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Anisotropic Porous Biodegradable Scaffolds for Musculoskeletal Tissue Engineering

Orthopaedic Research Laboratory, Nijmegen Centre for Molecular Life Sciences, Radboud University Nijmegen Medical Centre, PO Box 9101, 6500 HB Nijmegen, The Netherlands
Author to whom correspondence should be addressed.
Materials 2009, 2(4), 1674-1696;
Received: 4 September 2009 / Revised: 30 September 2009 / Accepted: 10 October 2009 / Published: 29 October 2009
(This article belongs to the Special Issue Biocompatibility of Materials)
It has been generally accepted that tissue engineered constructs should closely resemble the in-vivo mechanical and structural properties of the tissues they are intended to replace. However, most scaffolds produced so far were isotropic porous scaffolds with non-characterized mechanical properties, different from those of the native healthy tissue. Tissues that are formed into these scaffolds are initially formed in the isotropic porous structure and since most tissues have significant anisotropic extracellular matrix components and concomitant mechanical properties, the formed tissues have no structural and functional relationships with the native tissues. The complete regeneration of tissues requires a second differentiation step after resorption of the isotropic scaffold. It is doubtful if the required plasticity for this remains present in already final differentiated tissue. It would be much more efficacious if the newly formed tissues in the scaffold could differentiate directly into the anisotropic organization of the native tissues. Therefore, anisotropic scaffolds that enable such a direct differentiation might be extremely helpful to realize this goal. Up to now, anisotropic scaffolds have been fabricated using modified conventional techniques, solid free-form fabrication techniques, and a few alternative methods. In this review we present the current status and discuss the procedures that are currently being used for anisotropic scaffold fabrication. View Full-Text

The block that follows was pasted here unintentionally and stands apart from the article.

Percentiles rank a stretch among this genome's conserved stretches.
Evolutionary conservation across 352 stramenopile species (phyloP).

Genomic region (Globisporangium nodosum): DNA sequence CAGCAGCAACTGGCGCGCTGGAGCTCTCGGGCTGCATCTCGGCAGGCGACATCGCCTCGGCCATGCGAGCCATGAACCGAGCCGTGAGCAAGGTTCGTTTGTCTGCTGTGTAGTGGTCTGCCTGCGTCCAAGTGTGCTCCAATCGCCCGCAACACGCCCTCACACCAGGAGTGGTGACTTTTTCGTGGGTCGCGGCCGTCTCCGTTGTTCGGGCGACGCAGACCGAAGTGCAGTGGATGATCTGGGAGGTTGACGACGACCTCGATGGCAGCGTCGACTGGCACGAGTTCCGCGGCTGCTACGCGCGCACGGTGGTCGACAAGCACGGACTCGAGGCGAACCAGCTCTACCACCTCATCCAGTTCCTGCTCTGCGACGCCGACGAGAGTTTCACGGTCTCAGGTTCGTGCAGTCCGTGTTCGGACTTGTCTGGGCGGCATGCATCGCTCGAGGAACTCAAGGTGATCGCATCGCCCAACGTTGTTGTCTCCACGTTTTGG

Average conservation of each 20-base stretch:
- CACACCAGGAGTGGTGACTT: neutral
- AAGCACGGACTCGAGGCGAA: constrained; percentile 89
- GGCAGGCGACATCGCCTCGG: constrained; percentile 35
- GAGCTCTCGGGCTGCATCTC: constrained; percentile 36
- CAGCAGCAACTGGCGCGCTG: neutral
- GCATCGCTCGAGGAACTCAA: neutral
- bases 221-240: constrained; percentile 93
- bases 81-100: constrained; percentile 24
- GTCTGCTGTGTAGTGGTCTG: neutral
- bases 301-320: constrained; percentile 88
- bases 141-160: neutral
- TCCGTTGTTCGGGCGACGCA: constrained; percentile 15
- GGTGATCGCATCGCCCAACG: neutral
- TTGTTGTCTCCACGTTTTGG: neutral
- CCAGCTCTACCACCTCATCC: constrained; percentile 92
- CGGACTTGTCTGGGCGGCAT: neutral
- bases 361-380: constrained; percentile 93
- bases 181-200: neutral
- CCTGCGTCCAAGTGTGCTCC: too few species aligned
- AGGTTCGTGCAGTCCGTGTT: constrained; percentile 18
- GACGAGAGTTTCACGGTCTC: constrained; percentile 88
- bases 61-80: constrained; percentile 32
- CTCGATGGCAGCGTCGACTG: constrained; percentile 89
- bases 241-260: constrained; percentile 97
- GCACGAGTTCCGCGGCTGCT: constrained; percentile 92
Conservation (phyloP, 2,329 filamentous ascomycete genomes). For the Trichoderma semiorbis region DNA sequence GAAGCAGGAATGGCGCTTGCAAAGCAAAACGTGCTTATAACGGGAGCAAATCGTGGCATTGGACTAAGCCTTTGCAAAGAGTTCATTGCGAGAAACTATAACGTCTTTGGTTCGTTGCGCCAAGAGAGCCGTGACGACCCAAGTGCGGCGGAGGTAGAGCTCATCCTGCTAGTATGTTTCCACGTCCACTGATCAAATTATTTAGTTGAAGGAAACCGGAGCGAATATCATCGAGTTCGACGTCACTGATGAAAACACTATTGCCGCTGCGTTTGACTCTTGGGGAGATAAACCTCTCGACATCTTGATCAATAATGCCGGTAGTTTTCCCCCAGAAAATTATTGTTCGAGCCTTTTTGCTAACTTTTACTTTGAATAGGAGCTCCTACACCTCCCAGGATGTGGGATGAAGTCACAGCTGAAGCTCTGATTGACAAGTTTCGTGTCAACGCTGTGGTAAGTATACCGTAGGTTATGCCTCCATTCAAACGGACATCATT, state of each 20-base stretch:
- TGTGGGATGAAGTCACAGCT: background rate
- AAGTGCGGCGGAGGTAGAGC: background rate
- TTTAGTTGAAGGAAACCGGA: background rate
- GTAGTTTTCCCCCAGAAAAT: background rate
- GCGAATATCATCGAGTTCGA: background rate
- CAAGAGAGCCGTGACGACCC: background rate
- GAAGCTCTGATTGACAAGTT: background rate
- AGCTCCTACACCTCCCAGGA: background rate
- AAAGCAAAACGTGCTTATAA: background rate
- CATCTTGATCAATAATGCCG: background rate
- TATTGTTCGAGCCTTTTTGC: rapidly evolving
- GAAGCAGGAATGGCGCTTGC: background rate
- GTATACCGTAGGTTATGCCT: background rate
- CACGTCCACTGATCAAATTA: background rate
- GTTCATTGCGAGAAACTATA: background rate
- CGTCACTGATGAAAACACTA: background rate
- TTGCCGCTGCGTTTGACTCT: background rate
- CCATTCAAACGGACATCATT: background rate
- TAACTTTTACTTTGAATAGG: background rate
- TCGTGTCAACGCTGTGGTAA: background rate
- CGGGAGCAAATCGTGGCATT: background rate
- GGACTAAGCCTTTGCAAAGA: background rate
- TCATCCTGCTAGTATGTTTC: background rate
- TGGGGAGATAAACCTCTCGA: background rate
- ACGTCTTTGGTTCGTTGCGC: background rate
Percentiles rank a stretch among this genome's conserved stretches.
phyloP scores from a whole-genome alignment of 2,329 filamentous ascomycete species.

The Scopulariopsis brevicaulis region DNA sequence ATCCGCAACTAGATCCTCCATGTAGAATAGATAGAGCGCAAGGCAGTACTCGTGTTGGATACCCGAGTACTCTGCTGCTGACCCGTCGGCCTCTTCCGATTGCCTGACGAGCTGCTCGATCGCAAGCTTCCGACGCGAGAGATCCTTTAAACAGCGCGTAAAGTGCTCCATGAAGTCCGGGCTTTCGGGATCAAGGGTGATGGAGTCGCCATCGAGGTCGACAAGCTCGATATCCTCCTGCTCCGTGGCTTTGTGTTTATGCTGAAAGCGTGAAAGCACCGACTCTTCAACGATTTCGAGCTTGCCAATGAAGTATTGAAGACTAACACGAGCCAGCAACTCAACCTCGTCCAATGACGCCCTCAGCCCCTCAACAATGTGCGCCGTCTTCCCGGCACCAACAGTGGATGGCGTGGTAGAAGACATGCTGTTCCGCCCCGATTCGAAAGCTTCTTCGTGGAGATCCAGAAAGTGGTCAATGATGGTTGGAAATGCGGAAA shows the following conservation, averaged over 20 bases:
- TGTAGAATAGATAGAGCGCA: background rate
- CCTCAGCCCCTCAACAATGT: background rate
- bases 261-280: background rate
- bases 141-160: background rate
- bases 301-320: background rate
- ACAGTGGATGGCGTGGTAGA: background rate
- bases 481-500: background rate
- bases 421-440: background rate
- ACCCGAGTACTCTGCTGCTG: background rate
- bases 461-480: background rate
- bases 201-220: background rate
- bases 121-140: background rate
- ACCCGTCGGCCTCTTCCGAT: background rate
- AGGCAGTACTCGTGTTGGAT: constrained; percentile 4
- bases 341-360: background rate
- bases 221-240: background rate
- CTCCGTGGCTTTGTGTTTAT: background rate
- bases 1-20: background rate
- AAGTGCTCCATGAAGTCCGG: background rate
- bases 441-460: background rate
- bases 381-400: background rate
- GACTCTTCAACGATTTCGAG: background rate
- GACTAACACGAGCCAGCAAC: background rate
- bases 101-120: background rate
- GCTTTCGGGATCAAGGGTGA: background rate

Keywords: tissue engineering; scaffolds; anisotropy; solid free-form fabrication; musculoskeletal tissue engineering; scaffolds; anisotropy; solid free-form fabrication; musculoskeletal
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De Mulder, E.L.W.; Buma, P.; Hannink, G. Anisotropic Porous Biodegradable Scaffolds for Musculoskeletal Tissue Engineering. Materials 2009, 2, 1674-1696.

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